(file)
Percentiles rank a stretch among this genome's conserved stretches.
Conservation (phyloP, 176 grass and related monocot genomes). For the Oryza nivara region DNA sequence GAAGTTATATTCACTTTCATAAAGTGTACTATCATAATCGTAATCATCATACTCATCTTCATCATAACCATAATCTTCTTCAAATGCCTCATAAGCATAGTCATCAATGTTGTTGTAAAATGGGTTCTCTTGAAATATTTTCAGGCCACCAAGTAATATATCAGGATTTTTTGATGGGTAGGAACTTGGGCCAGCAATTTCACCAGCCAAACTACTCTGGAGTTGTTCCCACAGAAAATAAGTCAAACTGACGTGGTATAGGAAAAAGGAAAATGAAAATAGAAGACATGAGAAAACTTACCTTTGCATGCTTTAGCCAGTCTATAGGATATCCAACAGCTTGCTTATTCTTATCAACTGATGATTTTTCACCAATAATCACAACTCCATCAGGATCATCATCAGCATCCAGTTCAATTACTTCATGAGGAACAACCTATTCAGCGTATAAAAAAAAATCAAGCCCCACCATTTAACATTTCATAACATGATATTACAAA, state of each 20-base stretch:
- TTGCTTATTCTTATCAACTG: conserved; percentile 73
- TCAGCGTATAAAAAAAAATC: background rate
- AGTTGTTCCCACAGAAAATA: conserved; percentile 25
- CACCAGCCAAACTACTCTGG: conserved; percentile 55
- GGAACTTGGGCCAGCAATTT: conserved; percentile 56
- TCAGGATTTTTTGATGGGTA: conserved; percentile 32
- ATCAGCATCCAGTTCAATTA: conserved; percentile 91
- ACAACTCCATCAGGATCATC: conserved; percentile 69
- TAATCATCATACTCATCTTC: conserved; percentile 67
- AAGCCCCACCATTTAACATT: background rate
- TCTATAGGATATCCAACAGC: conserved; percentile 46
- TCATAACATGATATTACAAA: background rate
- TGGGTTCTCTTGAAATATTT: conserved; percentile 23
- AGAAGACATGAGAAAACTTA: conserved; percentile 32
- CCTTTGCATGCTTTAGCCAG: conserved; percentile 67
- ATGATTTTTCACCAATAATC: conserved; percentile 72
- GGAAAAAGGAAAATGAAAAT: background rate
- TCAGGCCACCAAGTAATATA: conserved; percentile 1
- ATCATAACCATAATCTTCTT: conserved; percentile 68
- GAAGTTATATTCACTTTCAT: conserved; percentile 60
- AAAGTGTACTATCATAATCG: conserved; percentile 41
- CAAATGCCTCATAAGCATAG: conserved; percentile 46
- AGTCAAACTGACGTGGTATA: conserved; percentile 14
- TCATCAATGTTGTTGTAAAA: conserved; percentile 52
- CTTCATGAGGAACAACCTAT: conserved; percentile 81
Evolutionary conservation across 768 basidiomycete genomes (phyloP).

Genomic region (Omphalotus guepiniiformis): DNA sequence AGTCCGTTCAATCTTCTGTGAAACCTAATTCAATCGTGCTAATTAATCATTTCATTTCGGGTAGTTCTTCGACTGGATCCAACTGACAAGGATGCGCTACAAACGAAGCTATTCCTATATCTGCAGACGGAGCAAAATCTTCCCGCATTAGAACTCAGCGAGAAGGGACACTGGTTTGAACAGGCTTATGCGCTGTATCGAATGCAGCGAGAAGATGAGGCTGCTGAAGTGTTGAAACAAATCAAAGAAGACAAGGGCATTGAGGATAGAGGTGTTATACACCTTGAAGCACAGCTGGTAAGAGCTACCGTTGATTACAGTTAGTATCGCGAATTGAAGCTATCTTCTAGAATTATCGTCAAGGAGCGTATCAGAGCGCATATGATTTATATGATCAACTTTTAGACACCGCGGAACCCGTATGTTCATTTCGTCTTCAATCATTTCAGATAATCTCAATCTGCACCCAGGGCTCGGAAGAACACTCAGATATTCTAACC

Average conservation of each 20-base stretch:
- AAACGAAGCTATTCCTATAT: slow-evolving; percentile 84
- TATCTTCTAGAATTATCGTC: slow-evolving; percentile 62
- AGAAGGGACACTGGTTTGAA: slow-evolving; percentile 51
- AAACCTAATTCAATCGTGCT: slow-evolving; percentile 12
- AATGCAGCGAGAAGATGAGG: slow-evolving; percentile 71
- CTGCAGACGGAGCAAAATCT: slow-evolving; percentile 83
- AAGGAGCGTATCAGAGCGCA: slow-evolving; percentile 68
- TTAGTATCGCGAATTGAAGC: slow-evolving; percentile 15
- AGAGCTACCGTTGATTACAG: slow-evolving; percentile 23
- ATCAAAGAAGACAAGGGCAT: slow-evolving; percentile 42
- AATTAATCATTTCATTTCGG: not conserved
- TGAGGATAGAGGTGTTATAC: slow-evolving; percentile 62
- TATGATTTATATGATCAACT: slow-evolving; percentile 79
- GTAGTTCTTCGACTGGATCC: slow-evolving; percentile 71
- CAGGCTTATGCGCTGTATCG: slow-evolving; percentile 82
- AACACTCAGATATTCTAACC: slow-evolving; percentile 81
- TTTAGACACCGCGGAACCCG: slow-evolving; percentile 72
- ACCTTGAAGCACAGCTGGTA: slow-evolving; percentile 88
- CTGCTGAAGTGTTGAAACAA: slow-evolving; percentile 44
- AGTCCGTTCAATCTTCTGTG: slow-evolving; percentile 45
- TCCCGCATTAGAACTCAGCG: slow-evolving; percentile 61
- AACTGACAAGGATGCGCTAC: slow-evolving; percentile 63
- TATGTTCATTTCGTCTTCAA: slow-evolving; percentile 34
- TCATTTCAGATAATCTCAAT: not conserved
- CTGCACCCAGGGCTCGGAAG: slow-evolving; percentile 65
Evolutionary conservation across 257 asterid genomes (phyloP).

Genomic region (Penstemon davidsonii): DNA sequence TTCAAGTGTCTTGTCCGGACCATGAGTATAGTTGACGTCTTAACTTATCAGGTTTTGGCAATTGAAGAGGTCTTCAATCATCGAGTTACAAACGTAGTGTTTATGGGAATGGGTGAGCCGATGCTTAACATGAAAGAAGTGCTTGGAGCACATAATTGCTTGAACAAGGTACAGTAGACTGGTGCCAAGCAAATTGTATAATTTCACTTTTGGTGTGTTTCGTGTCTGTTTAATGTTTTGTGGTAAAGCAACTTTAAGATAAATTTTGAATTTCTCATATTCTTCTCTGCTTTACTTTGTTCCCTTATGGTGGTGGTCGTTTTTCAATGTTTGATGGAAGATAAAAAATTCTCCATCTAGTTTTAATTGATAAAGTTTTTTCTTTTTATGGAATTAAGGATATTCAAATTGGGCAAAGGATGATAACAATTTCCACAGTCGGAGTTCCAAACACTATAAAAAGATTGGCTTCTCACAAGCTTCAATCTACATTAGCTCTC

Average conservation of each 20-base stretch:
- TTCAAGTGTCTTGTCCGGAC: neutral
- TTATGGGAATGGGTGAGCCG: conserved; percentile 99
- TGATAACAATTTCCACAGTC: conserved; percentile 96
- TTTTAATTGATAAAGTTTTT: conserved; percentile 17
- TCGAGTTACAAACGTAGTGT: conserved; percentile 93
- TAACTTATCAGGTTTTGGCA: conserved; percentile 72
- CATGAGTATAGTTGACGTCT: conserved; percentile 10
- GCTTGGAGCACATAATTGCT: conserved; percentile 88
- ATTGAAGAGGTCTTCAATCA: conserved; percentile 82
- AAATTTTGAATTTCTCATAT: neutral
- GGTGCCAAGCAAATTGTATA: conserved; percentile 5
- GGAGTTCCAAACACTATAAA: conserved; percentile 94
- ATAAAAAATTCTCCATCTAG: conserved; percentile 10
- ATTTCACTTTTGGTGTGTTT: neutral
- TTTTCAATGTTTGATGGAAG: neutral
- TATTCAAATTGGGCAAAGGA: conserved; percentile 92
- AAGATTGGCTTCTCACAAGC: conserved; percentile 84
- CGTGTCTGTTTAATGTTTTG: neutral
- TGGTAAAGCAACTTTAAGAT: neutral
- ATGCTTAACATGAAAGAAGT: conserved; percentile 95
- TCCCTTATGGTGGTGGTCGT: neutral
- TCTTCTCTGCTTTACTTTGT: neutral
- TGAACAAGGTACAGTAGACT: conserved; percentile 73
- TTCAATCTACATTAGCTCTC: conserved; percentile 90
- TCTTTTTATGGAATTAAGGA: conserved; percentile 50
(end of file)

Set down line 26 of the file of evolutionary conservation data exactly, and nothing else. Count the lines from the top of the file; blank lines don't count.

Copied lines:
- TCATCAATGTTGTTGTAAAA: conserved; percentile 52